It doesn’t really aspire to anything that profound, but I would say that in the middle of it, we talked often about what Jon Hamm’s character should be and I think it starts to become a real comedy about this golden boy who is handsome and smart and successful, but deep down an ethical, good person. Then Larry represents the rest of us. Many comedies are like that. It just ties into the sort of classic silent comedy archetypes. I agree that the start-up humor is kind of a red herring; the sort of classic comedy structure became the thing that was the most interesting to me.
Could you ever make something that wasn’t predominantly funny?
Yeah, I can’t seem to escape comedy. Whenever I sit down and try to to write something serious it just doesn’t work. I wouldn’t call “Adventureland” an out and out comedy, but is sort of is. It’s just of a certain stripe, like a short story comedy or something.
So what’s next?
I’ve got gigs for hire. I’m writing a script I’ve been doing for a long time for Paramount, which is a very hard adaptation that I’m slowly getting somewhere with. It’s not a typical movie for them to make. They seem to be sticking with me and being patient with me as I keep dropping it to go do other things and coming back. And then I’m adapting “The Marriage Plot,” the Jeffrey Eugenides novel. I’m adapting it with Jeff for Scott Rudin for Sony Pictures. It’s not the kind of movie getting made a lot these days so I hope they let us make it.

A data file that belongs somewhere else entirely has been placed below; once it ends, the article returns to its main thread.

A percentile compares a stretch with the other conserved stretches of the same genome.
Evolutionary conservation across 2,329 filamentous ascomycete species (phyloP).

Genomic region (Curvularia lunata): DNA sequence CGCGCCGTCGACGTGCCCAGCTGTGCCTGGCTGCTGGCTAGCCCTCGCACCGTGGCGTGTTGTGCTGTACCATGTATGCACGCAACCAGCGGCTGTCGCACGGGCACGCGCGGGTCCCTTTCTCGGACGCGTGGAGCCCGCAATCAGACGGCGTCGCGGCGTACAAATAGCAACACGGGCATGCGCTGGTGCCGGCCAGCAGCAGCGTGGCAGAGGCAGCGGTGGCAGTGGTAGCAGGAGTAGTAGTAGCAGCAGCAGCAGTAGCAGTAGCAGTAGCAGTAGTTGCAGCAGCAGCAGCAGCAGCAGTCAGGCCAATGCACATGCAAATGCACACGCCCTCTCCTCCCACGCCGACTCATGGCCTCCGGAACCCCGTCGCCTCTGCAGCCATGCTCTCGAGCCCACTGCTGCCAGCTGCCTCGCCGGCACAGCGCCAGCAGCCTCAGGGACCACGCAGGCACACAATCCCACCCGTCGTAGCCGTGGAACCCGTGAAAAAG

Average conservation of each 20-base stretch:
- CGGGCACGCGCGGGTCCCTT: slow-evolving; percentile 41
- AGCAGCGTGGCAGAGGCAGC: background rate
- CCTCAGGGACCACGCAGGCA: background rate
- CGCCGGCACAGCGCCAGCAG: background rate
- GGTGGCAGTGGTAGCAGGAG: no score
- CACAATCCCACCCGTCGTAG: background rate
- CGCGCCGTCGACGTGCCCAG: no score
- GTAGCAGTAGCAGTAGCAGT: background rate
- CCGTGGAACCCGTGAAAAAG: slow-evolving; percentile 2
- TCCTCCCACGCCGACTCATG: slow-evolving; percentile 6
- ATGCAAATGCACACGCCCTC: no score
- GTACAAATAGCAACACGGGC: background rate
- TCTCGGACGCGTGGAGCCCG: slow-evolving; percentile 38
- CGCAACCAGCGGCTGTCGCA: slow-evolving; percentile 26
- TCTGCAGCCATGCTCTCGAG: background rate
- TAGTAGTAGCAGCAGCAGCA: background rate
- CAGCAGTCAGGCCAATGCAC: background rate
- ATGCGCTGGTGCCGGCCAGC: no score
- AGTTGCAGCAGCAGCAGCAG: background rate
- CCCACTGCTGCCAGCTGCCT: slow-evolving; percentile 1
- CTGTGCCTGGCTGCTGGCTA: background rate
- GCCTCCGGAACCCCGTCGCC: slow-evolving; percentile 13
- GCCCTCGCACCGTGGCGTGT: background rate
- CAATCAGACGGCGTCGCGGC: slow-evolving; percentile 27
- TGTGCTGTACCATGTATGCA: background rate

And you hope to direct it?
Yeah, it’s just taking a while. It’s not the easiest book to take a crack but, it’s certainly a lot easier than trying to adapt “Middlesex.” Then I’ve got my own stuff. I’m writing one sort of more mainstream movie and one indie movie. I don’t know if it would be a micro-budget movie. It’s a New York character ensemble thing.
Any plans to direct more of “The Newsroom”?
I didn’t go back this season because Larry’s movie overlapped with the season. I could see myself going back next season. It’s definitely a challenging job I got to try. But it’s just a question of what my availability is going to be. I would love to be directing something I’ve written, which is why I’m writing four different things and hoping one of them will end up being that.
So you aren’t entirely committed to any work that comes your way.
I have turned down things which would solve my financial problems with some certain degree of regret, that will certainly make more money than what I’m trying to do. If it’s work for hire I know I’ll never be engaged the same way, I’ll never care about it the same way. I worry that I would actually hurt my career doing something I didn’t enjoy. Because with some things I’ve been offered I know deep down inside I’m not going to love it.
Doing these things with Larry, I loved the process and it was new to me and although I’d done a lot of improv stuff in Judd Apatow’s world, nothing was like this. There’s nothing like doing an all improv movie. Our first cut was three hours long. Larry’s nothing but a pleasure to work with and I really enjoyed getting inside his head and trying to understand how he works intuitively. He’s not one to sit there and intellectualize the process all that much and he has a very strong sense of what his thing is. I really admire that. It definitely gives my ideas for comedy, things I would do differently now that I’ve had this experience.
So you’re open to letting projects influence your goals.
Being friends with Steven [Soderbergh] for so long, he said, just keep trying new stuff. I definitely feel like I’m trying new stuff. I’ve stumbled and it wasn’t always the safest choice but it’s definitely kept things interesting. Hopefully it’ll all payoff in the next one — or the one after that.